China Planning To Launch Fake Moon To Replace Streetlights
When the moons hit your eye.
As we enter an age where street lights are apparently so yesterday, China reportedly has ambitious plans to launch an "artificial" moon capable of putting the real one's glow to shame.
The illuminated satellite is "designed to complement the moon at night," and will glow eight times as bright in order to light up the streets of the southwestern city Chengdu, according to state media.
Set to go up by 2020, the satellite would have a glow powerful enough to light an area with a diameter of 10-80km, enabling it to replace streetlights.
"The satellites' brightness and service time are both adjustable, and the accuracy of the lighting can be controlled within tens of metres," said Wu Chunfeng, chairman of project developer Chengdu Aerospace Science and Technology Microelectronics System Research Institute Corporation.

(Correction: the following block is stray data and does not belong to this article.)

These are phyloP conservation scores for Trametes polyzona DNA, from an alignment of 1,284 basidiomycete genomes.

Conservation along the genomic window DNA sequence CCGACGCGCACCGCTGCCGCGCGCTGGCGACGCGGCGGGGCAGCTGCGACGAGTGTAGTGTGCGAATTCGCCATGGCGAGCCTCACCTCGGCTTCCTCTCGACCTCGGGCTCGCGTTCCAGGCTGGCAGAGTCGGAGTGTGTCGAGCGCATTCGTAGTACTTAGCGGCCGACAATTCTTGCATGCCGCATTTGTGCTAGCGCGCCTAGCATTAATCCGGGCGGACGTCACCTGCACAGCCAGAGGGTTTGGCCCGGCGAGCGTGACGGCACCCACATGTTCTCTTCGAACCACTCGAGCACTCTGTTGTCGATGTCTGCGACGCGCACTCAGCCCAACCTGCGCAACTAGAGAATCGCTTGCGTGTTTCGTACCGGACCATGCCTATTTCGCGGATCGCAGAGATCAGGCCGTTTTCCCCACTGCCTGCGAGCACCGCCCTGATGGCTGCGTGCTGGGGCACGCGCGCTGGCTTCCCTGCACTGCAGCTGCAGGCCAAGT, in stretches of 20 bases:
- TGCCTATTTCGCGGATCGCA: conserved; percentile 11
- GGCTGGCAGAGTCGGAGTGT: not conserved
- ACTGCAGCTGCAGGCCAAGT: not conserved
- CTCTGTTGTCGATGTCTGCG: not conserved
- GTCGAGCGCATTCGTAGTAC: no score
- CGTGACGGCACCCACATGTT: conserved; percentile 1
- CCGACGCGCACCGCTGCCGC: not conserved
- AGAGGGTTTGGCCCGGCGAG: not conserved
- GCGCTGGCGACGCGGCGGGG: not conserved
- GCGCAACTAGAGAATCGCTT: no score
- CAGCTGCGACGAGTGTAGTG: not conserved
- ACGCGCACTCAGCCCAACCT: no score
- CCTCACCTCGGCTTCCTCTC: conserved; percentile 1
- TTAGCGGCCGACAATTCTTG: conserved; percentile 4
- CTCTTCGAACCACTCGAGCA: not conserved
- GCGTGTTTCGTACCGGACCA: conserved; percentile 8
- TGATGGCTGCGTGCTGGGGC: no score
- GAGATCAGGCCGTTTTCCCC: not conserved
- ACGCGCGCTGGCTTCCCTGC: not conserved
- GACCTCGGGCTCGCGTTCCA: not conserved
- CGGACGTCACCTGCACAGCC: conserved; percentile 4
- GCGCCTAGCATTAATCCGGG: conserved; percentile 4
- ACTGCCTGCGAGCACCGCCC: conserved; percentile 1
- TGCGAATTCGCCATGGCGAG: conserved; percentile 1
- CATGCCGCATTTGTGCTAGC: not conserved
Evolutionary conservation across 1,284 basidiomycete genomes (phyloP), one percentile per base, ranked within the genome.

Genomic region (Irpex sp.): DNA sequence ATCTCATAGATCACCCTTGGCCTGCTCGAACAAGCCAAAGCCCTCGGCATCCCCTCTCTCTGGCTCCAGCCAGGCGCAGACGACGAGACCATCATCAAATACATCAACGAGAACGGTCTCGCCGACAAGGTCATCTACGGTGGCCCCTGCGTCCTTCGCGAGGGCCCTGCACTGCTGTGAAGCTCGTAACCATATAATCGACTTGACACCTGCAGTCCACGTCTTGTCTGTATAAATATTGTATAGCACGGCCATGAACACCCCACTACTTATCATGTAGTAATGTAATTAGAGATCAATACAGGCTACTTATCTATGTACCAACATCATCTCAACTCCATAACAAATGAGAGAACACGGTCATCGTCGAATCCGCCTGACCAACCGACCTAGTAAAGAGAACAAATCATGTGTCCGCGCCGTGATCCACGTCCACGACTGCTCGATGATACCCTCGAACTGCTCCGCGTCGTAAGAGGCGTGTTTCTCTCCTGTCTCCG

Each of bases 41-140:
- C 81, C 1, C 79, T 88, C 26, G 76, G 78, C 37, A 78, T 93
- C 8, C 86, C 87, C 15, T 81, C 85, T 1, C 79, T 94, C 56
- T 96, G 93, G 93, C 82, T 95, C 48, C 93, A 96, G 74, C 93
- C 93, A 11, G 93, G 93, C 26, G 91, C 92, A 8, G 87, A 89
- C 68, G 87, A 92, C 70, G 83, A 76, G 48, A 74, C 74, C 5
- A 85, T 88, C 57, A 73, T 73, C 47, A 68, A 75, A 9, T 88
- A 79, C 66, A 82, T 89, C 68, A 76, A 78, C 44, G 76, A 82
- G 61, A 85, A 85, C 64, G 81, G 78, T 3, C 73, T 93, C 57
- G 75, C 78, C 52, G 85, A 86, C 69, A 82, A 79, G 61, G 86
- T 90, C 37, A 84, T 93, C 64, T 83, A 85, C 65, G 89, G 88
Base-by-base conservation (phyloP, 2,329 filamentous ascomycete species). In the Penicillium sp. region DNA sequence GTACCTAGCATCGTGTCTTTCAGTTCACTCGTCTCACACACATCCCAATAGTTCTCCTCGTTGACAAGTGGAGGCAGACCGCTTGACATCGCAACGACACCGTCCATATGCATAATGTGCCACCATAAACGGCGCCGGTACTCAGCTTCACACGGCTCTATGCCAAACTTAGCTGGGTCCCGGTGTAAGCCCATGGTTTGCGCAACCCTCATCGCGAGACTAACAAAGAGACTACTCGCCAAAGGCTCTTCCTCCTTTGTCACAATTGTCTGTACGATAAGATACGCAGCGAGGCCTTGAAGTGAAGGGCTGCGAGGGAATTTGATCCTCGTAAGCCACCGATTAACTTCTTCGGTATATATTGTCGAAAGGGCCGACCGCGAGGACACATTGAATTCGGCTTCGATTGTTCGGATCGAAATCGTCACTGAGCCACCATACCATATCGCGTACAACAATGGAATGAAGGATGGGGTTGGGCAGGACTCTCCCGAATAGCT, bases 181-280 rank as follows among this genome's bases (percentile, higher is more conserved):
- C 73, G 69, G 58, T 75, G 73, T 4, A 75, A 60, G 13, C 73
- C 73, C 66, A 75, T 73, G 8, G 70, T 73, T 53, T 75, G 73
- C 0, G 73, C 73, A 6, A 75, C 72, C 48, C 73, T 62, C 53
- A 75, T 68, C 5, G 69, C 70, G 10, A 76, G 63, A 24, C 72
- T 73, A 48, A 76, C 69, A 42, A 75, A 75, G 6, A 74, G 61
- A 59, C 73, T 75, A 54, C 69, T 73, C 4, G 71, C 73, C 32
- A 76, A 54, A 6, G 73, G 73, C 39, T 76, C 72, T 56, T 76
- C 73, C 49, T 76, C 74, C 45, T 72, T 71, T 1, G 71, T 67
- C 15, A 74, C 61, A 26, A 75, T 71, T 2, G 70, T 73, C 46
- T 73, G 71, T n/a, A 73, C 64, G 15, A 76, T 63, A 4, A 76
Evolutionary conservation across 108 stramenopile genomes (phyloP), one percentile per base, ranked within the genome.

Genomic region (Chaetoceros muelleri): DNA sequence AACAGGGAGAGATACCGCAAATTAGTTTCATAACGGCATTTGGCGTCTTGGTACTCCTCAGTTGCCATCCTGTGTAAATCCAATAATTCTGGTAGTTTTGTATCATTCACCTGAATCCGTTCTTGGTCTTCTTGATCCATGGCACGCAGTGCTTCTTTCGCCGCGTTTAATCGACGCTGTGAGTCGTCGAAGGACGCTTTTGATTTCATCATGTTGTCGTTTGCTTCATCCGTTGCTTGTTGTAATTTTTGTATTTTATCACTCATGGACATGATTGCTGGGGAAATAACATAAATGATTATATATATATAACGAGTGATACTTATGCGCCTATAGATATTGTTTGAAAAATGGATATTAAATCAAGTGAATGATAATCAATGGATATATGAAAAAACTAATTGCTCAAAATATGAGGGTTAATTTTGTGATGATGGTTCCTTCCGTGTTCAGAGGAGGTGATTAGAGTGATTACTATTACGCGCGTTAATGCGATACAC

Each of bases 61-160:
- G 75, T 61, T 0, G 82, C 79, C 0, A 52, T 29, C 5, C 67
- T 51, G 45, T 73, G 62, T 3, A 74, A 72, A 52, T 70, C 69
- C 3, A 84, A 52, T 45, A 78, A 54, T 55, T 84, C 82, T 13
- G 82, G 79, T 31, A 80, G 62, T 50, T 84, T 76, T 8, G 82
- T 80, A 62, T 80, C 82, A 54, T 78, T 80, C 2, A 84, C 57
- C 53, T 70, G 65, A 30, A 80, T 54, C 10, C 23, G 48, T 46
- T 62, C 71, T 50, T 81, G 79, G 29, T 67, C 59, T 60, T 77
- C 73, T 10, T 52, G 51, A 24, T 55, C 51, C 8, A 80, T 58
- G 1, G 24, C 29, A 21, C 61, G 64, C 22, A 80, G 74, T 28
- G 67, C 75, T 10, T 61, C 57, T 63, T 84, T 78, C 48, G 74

State-run media outlet Xinhua quoted Wu as saying the idea came from a French artist, who imagined hanging a necklace made of mirrors above the earth which could reflect sunshine through the streets of Paris all year round.
While Paris may just have to stick to the lights they're already famous for, Wu said three artificial moons would be sent into space in the next four years, operating alternatively to reduce infrastructural electricity consumption.
He reportedly added testing of the satellite, which is expected to orbit at 500 kilometres above the Earth, began years ago.
The "dusk-like glow" of the fake moon could save about 1.2 billion yuan ($240 million) in electricity costs each year, Wu said, as well as be used to light up areas experiencing power outages due to natural disasters.
But not everyone thinks it's such a bright idea, with some concerned the project would disrupt sleep patterns and animal behaviours.
Bizarre as it may seem, this isn't the first time the idea for a fake moon has been been floated.
In 1999, Russia tried to mount a 25-metre space mirror on its Mir space station in an attempt to basically banish night in some regions.
During its first orbit the craft was destroyed however, and the project was abandoned.